In this week’s episode, Brian and David talk about the slippery slope of home sales, crossing the bridge to a bridge loan, and safe borrowing on the home buying journey.
This week’s highlights:
- Housing trends took an interesting turn due to the uncertain COVID-19 economy
- Should you cross the bridge and apply for a bridge loan in these troubled times?
- If you’re self-employed, make sure you scrutinize your income when getting pre approved
Accunet can offer a rate of 3.5% on 30-year-fixed mortgage, with 25% equity, an APR of 3.17%, and $995 in total loan costs.
Wisconsin’s housing market trends in a COVID-19 world
Fannie Mae’s chief economist, Doug Duncan, projects existing home sales will drop 15% for the remainder of 2020 due to repercussions from COVID-19.
This means 800,000 fewer home sales; though there is not an expected decline in prices, and refinancing should remain steady throughout the year thanks to the low rate environment. It is a matter of supply and demand, as the number of buyers who still have jobs exceed the number of sellers.
Speaking of the housing market, Brian has been tracking listings since March, and has noticed a trend in new listings changing by 15-day increments:
According to the Multiple Listing Service, in the first 15 days of March, the 5-County Milwaukee Metro area reported 10% more listings as compared to 2019; pre-quarantine March was good for buyers.
In the 2nd half of March, listings were at an 8% increase over 2019.
However, by the first 15 days of April, listings were down by 32%.
Keeping in mind that 19% of listings expire (people simply do not sell their house or agents relist them under a new MLS number to make their posting appear less stale), this drop reflects the general hesitation and uncertainty for home sales right now.
In a more uplifting snapshot, Wauwatosa currently has 32 active or delayed category listings currently in the $250-350,000 price range, of which 25 have offers!
What are my bridge loan options?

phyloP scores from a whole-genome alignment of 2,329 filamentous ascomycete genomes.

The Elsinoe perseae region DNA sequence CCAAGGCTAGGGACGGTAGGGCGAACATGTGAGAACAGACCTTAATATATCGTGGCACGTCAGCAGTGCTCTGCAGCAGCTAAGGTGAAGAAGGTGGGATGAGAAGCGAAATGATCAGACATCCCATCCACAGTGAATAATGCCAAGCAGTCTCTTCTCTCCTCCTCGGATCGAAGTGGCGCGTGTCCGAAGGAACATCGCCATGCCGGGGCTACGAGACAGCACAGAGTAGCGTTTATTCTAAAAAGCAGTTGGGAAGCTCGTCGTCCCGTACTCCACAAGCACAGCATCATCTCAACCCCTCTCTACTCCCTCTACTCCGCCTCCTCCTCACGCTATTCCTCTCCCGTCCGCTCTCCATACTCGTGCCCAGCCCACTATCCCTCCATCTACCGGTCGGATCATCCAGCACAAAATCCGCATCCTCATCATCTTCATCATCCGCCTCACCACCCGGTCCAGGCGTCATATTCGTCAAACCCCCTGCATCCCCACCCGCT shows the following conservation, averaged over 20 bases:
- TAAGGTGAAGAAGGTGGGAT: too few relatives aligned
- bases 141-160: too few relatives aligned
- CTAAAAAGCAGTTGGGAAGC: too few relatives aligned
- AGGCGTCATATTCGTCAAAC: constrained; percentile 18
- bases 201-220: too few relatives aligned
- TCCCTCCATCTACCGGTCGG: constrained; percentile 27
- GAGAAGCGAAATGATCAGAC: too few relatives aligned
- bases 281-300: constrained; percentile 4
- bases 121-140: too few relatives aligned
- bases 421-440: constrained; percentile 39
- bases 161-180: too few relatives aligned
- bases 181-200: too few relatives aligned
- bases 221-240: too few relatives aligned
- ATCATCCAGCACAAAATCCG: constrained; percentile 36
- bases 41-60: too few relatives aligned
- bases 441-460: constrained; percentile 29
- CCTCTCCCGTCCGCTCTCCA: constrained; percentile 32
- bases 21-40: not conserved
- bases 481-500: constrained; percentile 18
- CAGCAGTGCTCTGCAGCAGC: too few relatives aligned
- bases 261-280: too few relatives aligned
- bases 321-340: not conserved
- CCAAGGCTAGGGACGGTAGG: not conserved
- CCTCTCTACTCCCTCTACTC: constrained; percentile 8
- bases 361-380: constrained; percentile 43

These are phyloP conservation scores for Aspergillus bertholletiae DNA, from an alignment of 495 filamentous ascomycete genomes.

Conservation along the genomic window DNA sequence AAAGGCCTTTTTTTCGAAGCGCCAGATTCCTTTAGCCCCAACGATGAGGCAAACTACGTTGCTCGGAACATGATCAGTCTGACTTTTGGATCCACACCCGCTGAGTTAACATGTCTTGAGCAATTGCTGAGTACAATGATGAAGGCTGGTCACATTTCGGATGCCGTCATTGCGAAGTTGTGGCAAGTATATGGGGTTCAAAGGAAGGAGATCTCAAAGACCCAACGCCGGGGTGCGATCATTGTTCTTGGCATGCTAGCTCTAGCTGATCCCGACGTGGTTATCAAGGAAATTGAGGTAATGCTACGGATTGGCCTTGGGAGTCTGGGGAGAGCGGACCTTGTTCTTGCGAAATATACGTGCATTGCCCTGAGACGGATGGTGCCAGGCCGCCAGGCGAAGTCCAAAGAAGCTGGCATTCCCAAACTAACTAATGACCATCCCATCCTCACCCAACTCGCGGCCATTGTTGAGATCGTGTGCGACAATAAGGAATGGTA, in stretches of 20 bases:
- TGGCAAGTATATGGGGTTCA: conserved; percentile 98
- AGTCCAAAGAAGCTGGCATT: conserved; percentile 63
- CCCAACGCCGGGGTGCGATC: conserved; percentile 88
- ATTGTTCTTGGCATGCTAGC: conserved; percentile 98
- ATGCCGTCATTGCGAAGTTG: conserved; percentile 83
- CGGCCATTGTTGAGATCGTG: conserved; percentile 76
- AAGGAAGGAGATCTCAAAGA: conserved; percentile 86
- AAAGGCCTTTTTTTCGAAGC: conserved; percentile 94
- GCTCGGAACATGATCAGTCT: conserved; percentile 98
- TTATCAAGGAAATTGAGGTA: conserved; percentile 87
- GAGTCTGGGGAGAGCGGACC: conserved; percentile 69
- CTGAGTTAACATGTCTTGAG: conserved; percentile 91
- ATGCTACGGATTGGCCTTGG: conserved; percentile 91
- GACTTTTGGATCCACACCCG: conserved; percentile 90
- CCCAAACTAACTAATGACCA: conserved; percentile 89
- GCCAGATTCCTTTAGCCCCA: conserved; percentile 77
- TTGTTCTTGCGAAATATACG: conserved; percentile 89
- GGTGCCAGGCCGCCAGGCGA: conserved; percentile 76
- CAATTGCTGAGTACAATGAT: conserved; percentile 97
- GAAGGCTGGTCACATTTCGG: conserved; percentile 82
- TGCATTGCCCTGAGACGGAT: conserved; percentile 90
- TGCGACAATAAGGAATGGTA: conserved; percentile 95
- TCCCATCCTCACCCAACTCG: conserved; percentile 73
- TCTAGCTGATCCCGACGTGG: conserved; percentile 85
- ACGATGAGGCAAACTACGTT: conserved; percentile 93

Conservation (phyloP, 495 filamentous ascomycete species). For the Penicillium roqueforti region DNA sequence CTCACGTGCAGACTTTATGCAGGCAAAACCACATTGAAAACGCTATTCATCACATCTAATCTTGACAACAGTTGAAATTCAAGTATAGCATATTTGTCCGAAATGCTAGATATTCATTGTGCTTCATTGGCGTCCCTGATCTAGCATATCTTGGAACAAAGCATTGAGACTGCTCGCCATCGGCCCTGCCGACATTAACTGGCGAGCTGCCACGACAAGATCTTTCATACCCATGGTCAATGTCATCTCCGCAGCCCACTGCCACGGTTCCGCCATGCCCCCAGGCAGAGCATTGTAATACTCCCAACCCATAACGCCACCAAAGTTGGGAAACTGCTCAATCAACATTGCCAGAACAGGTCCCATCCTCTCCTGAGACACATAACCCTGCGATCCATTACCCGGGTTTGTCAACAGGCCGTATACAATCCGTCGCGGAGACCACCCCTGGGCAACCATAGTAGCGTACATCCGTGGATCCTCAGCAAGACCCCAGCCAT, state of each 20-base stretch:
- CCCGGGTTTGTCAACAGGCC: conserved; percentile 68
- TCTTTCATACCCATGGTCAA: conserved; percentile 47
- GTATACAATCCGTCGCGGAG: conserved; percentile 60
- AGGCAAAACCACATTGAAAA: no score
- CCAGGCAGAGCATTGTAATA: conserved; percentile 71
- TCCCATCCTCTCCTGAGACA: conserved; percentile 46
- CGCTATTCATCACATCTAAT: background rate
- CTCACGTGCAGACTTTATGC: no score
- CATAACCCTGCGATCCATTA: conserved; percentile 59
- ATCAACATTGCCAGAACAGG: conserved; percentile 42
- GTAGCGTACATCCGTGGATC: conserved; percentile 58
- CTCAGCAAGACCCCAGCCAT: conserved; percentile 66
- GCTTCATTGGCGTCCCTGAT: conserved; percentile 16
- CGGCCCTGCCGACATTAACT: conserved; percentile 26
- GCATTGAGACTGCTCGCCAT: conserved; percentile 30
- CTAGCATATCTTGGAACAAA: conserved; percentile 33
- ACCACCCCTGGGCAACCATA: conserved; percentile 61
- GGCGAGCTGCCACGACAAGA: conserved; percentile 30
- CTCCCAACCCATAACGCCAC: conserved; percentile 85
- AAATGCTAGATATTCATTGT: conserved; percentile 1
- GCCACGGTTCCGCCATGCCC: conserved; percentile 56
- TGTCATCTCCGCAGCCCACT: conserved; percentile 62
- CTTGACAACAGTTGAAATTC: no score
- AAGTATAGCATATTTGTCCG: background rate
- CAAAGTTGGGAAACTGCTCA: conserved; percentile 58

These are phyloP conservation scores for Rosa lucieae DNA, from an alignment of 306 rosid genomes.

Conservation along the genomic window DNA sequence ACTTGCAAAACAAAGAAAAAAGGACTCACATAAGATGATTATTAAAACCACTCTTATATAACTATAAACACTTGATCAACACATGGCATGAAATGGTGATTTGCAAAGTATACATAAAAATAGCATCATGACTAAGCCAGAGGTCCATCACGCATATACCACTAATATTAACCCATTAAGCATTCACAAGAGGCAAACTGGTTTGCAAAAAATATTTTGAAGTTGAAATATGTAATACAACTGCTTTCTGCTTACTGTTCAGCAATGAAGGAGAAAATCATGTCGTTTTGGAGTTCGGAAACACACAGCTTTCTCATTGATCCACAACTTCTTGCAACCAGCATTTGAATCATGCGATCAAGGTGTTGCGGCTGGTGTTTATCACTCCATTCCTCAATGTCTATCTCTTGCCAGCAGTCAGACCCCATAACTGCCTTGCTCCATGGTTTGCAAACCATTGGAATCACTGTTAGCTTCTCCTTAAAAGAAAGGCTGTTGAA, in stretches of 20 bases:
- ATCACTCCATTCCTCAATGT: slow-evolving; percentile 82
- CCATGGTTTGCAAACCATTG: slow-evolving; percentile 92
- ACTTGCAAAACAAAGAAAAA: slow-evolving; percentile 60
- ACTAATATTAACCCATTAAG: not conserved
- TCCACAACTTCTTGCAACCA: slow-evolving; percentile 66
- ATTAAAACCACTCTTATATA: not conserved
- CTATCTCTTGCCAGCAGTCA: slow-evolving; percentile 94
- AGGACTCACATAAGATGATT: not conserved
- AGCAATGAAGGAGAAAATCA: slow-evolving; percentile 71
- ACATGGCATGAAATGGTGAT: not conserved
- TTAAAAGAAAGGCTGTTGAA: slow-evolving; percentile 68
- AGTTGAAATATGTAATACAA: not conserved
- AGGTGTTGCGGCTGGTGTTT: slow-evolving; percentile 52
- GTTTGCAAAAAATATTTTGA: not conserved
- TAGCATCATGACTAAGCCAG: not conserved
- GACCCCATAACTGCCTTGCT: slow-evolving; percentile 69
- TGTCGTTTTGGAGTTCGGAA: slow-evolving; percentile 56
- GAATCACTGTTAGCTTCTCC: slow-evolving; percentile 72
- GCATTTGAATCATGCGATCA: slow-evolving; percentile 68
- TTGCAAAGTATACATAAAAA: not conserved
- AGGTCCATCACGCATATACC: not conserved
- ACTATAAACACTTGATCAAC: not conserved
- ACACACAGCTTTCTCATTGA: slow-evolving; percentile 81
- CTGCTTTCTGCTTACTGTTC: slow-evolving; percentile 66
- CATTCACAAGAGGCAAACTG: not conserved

Brian and David reaffirm that, “Nobody wants to take an offer contingent on the sale of your existing home.” Sellers are hesitant to make deals with buyers who balance their offer on the assumption that their current home will be purchased.
Brian says that a buyer wanting to dodge this contingency can try for a “back door bridge loan,” wherein the buyer may take out a new (first) fixed-rate mortgage (up to 75% of the value of the new home) and simultaneously line up 15% on a second mortgage, borrowing up to 90% of the money for the home they want.
The buyer then has the choice to take the eventual proceeds of the sale of their existing home to pay down what was borrowed, and assuming the sale goes as planned, is left with an eventual 25% down payment.
Accunet can help borrowers size up a first mortgage to the amount they desire to keep long term; aka, a delayed down payment.
Using a back door bridge loan, a buyer can borrow against a life insurance policy or 401k as well.
As always, apply for a bridge loan carefully, as you may put yourself at risk in this situation of getting bought.
Safe borrowing during self-employment
Brian told the story of his friends in Waukesha who are looking to sell their current home and buy somewhere up north.
They expressed interest in getting a bridge loan and extracting equity to use as a down payment on their next house, though at the time of application they had the income to swing both houses.
However, within the last week or so, they called Brian saying they might change their minds, since they don’t want to be stuck owning two homes in this economy — especially since one of the buyers is self-employed.
The self-employed buyers is down in year-over-year revenue, and Brian lauded that it was a good thing they opted against the bridge loan, as it would count the self-employed/lower income. Brian scored them a rock-solid mortgage pre-approval using only the wife’s income as a teacher, just in case.
Brian reminds everyone that for the self-employed borrower wanting to purchase a home in a COVID-19 economy, you must verify your business is still open, and report any diminution of income within 10 days of closing, otherwise income might not be used.
The safest borrower to lend to right now is the retired borrower, as they don’t need to worry about job security.
If you are 62 years old or older Accunet can help you get a reverse mortgage or refinance without stipulations on your income or credit score.